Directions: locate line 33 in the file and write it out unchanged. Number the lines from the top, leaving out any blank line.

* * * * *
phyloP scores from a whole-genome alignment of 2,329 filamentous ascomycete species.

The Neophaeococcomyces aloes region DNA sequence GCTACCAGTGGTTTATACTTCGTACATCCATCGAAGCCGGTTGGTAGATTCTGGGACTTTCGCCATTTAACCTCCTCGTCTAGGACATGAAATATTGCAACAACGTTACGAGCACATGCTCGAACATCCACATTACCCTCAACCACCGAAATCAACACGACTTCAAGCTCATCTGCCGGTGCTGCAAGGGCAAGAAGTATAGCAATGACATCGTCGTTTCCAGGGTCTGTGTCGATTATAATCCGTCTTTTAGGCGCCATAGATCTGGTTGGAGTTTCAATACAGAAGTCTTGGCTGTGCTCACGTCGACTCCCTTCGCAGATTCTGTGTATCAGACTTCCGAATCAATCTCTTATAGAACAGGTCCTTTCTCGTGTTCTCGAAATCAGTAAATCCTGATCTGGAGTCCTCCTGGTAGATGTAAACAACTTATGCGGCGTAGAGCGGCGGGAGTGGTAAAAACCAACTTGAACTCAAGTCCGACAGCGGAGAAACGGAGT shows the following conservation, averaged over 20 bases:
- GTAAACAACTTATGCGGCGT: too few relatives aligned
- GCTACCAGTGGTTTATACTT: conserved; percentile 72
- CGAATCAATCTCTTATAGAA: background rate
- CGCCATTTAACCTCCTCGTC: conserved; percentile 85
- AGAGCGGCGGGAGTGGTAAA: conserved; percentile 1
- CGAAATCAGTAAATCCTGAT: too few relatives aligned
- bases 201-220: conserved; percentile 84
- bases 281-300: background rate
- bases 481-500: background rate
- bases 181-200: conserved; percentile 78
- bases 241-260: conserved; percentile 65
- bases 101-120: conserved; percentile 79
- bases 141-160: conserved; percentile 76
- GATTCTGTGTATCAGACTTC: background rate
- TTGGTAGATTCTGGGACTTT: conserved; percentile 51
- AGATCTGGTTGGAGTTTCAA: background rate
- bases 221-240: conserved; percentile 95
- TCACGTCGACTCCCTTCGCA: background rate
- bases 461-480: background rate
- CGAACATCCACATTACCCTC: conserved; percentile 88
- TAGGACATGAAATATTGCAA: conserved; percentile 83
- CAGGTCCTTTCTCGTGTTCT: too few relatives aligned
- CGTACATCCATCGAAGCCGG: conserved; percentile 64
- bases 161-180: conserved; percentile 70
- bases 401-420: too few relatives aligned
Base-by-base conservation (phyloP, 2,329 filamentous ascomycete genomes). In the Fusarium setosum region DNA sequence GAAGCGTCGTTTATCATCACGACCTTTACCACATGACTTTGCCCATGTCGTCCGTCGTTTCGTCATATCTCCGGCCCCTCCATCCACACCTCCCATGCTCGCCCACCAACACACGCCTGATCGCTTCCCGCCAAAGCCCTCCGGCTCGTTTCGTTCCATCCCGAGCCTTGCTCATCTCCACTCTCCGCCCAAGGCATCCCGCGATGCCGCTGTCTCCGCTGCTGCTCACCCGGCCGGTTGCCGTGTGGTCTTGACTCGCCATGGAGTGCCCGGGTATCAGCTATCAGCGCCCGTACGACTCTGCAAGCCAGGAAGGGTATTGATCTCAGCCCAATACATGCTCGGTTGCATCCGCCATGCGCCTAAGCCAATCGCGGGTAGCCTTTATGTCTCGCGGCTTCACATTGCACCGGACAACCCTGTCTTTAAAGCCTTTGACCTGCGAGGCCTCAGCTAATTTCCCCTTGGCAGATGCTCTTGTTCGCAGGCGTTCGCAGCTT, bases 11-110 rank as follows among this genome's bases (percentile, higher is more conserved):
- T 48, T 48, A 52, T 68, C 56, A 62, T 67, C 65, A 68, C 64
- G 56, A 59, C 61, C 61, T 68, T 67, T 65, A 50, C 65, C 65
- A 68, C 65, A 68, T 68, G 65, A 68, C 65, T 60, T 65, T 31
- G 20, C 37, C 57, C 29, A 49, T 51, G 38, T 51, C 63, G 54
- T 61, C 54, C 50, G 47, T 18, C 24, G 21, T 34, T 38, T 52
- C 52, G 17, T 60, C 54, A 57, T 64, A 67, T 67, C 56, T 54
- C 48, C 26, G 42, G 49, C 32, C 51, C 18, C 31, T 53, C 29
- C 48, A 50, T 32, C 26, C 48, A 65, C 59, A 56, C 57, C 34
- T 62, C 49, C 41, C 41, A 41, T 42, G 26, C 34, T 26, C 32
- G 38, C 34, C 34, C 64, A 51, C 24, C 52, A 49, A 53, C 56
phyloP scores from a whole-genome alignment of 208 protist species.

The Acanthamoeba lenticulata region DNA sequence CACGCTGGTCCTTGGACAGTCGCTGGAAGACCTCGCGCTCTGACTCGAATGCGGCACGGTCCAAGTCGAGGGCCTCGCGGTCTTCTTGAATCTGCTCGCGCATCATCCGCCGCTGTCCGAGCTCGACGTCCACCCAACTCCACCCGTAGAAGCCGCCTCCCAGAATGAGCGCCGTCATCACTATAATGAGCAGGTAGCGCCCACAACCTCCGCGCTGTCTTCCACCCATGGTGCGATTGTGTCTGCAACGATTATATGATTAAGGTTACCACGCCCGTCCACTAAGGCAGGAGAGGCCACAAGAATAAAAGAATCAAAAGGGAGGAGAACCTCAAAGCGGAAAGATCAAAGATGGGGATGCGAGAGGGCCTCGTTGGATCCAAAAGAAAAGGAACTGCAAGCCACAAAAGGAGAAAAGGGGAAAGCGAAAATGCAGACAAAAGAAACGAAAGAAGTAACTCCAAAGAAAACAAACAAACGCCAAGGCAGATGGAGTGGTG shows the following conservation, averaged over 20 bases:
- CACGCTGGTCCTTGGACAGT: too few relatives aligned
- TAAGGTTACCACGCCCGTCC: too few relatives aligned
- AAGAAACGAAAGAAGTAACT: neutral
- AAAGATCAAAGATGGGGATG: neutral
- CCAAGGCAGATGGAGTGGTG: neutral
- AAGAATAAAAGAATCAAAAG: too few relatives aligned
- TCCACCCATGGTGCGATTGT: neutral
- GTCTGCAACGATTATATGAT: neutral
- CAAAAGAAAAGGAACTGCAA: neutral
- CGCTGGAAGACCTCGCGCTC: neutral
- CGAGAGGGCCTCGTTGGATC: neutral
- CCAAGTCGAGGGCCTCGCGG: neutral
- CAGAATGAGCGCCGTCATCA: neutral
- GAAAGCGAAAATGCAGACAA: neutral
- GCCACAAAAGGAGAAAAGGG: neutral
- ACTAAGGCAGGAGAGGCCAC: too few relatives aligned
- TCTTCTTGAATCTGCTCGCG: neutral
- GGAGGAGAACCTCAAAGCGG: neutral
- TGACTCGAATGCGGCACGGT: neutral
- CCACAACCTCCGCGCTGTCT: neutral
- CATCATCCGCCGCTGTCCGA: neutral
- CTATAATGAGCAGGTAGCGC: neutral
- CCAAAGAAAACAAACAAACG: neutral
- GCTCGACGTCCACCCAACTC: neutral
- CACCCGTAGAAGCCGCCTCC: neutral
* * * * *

- T 61, C 54, C 50, G 47, T 18, C 24, G 21, T 34, T 38, T 52